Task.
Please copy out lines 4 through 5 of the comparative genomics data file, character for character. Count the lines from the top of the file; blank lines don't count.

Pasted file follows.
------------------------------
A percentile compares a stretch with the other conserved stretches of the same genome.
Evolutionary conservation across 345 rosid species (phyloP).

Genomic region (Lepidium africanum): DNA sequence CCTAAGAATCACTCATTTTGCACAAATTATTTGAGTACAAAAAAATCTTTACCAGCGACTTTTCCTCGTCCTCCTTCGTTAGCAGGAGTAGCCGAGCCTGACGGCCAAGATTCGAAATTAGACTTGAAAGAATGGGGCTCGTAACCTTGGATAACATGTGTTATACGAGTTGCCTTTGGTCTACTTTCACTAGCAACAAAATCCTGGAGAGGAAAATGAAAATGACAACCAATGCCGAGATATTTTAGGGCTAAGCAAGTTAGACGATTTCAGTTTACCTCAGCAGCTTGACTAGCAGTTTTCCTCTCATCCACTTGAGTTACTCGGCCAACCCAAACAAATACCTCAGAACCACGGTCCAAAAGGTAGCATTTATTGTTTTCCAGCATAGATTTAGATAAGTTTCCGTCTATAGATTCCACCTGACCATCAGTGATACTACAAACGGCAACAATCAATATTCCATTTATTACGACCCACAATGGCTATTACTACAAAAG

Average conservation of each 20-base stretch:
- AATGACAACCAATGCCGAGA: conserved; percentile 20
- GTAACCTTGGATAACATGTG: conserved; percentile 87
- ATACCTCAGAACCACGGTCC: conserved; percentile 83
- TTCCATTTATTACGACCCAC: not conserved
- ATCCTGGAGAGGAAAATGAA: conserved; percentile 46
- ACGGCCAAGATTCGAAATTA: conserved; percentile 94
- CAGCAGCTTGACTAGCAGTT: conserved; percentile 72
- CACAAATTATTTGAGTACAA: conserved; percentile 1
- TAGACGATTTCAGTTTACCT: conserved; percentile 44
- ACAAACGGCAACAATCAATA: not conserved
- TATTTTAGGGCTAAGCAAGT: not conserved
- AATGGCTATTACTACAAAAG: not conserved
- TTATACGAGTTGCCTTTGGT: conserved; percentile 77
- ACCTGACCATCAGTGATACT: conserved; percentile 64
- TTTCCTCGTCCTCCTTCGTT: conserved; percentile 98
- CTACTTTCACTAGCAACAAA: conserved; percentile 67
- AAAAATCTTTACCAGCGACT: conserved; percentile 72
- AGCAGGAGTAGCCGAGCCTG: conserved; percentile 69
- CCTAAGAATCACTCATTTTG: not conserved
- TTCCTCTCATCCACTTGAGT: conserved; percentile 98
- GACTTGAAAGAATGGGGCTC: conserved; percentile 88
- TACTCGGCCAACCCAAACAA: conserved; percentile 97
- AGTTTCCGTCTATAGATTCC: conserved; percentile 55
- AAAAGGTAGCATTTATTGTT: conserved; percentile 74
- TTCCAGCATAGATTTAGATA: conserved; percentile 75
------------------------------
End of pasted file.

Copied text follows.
Average conservation of each 20-base stretch:
- AATGACAACCAATGCCGAGA: conserved; percentile 20